If you are a trader, resist the urge to catch every bounce.  Trade less.   Trade smaller.  Trade smarter.

If you are an investor, pare down your losers and raise cash.  Find the stocks that hold up best during this turmoil and put them on a list.  That is your shopping list, the one you will use to buy from when things settle down and the smoke clears.  Those stocks will be the winners in the next move up.

Brilliant stuff like this rains down like..well, rain, on my stream during the week.  If you want to get wet, follow me on Twitter and StockTwits.  You can also pick up my book Trading – The Best of the Best: Top Trading Tips For Our Times by clicking here.

How To Avoid Over Trading During A Losing Streak

I tend to look at the world through market colored glasses.

If I have to wait in a ridiculously long line at the grocery store because there are only two registers open, that’s an order imbalance to me.  Too many buyers and not enough sellers.

Recently I took a much despised transcontinental flight.  The day of my flight there was one first-class seat open, costing an upgrade fee of seven hundred and fifty dollars.  When I boarded the plane it was still available — three fifty I estimated as long as the cabin door remained open.  Forty-five minutes into the flight it was down to a buck ten.

A polite request to the flight attendant and a smile, and it was mine for eight dollars.  It hit my target and I hit the bid.

So when I got an agitated call from a good friend of mine last week regarding a domestic matter, I naturally framed it in terms I could related to best.

My friend and his wife both make a good living, but by the end of each month they always seemed to be in the red.  The root of the problem appeared to lay at his wife’s feet, as she seemed to be the one draining the bank account on a regular basis.

Note: This is not meant to be some sort of gender biased comment; it’s just happens to be how the facts lay out in this case.

In order to find some sort of mutually agreed upon solution, he and his wife decided that they would not make any purchases over one hundred dollars without checking with each other.  But despite the plan, by the end of the next month, they had still gone negative.

A quick look at their monthly statement told the story.  His wife had indeed stuck to the rules of their agreement; but not the spirit.

There were almost fifty individual charges on her debit card ranging from forty-five to ninety-five dollars a piece.

What I saw was over trading.  And possibly a stint in couples therapy.

I have talked at length on this blog about the importance of a methodology and using position sizing to define your risk, but you can still blow your account out if you use “respecting your max loss rules” as a rationalization for over trading when you are running bad.

There are a couple of ways you can avoid that.

One option is to limit the number of trades you make in a given time period.  For a day trader that might be two to five trades a day. For a swing trader that might be six to ten trades per month.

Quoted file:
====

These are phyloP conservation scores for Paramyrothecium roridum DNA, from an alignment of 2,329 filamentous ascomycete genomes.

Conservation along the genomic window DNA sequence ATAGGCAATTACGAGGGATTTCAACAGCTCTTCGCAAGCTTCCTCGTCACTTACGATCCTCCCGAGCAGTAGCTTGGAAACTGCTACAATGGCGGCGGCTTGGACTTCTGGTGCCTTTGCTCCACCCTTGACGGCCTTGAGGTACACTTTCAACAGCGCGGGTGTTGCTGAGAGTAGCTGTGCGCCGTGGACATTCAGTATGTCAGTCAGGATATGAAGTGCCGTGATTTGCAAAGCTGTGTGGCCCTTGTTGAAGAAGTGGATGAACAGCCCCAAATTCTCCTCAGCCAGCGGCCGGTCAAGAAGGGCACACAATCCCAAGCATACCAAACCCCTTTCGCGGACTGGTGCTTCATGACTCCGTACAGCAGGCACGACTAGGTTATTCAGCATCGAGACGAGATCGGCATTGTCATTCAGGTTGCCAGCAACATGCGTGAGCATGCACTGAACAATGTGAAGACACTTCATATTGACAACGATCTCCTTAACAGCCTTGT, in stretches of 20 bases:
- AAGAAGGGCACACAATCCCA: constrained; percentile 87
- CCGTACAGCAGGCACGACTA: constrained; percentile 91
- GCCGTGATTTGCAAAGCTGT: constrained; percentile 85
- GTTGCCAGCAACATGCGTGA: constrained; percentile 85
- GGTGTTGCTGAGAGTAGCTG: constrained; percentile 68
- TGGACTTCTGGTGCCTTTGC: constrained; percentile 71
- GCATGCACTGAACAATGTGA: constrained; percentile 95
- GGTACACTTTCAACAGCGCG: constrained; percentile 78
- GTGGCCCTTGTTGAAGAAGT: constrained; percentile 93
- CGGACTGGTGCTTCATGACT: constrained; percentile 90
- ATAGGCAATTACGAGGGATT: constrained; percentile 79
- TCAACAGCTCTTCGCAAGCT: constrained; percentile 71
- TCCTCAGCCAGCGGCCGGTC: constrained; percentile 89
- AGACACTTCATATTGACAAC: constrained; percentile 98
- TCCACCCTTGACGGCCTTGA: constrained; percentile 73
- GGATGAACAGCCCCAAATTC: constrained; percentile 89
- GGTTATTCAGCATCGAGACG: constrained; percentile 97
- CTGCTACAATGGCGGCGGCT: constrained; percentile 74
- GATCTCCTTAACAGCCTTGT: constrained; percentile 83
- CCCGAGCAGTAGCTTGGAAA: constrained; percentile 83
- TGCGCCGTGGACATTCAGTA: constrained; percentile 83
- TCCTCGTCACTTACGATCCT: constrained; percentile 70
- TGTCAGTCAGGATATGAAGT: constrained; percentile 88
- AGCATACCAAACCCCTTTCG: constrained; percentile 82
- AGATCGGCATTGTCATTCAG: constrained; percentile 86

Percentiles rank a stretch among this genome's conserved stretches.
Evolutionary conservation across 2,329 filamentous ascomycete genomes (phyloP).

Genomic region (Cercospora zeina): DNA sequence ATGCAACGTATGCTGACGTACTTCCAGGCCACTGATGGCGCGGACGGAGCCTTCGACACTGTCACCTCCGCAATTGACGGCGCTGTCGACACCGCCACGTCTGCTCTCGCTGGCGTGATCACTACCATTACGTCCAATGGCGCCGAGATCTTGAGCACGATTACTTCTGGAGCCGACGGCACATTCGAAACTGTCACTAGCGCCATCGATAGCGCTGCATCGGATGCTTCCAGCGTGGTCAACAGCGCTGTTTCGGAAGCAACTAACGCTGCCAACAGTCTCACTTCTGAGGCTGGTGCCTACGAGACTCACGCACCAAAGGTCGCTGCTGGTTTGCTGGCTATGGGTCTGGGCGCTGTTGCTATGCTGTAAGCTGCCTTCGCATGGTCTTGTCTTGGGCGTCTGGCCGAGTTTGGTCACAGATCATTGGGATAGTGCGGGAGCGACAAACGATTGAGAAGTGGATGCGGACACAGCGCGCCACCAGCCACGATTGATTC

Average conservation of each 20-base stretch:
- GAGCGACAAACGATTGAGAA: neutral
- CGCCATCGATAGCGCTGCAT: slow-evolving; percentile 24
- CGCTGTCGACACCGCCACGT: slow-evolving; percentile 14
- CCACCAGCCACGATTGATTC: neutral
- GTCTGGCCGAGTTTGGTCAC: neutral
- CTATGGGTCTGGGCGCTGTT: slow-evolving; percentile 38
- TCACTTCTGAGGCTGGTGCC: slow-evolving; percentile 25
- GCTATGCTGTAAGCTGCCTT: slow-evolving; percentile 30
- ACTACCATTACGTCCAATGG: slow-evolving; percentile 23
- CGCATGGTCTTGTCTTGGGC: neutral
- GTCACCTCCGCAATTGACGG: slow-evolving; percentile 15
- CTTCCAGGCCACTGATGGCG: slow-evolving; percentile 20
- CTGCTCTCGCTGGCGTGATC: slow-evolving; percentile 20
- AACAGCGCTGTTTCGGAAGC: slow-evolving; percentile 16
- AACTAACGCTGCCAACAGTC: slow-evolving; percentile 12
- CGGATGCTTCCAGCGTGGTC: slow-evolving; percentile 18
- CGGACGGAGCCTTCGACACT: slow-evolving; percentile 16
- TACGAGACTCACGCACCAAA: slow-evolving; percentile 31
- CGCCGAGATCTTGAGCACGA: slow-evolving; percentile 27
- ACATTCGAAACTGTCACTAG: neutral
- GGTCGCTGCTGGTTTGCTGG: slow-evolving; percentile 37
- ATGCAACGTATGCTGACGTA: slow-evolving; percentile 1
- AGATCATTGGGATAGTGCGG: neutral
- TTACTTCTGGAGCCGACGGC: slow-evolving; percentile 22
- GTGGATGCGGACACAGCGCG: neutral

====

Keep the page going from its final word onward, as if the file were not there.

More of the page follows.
A second option is to set a maximum cumulative dollar loss for your account in a given time period, regardless of number of trades.

But no matter which method you use, the important idea is that it is based on tying individual position losses to your overall account equity.  That way you have created an objective criteria to let you know when you are over doing it and need to dial things back.

Brilliant stuff like this rains down like..well, rain, on my stream during the week.  If you want to get wet, follow me on Twitter and StockTwits.  You can also pick up my book Trading – The Best of the Best: Top Trading Tips For Our Times by clicking here.  All proceeds go to fight pediatric brain cancer.

What A Venture Capitalist Can Teach You About The Stock Market

Fred Wilson is a venture capitalist.

And despite his decidedly generic name, he is far from a generic VC.  Perhaps “premiere VC of his generation” is a more apt description.

Through his firm, Union Square Ventures, Wilson has been an early stage investor in a wide range of companies, including Zynga, Tumblr, Foursquare, Coinbase, Lending Club, Kickstarter, Etsy, and a little thing called Twitter.

Recently he gave a presentation at LeWeb tech conference in Paris, where the moderator asked if he was interested in making investments in more extreme type ventures, a la Elon Musk.  He answered as follows;

Fred Wilson: The kinds of things that Elon does, the electric planes, and the Hyperloop, and the SpaceX, and the Tesla; those aren’t things that that interest me, and those aren’t things that interest our firm.  They are great things, and I wish that more people would do those things….

Moderator: Why not? Too far away?

Fred Wilson: (shaking his head) We don’t have a view, we don’t think we have a unique view – – and point of view – – about those things.  And you know, the venture capital business is very competitive, like the business of entrepreneurship is a very competitive business, and the only way you win is by knowing what you are good at and what you are not good at, and sticking to what you are good at.  That is my feeling anyway.

For market participants there is a very important lesson in that last statement.

Successful VC’s live or die on their deal flow.  Because they only want to invest in the deals with the best opportunity for a successful exit, and because those deals are few and far between, they need to sort through a lot of opportunities in order to find the winners.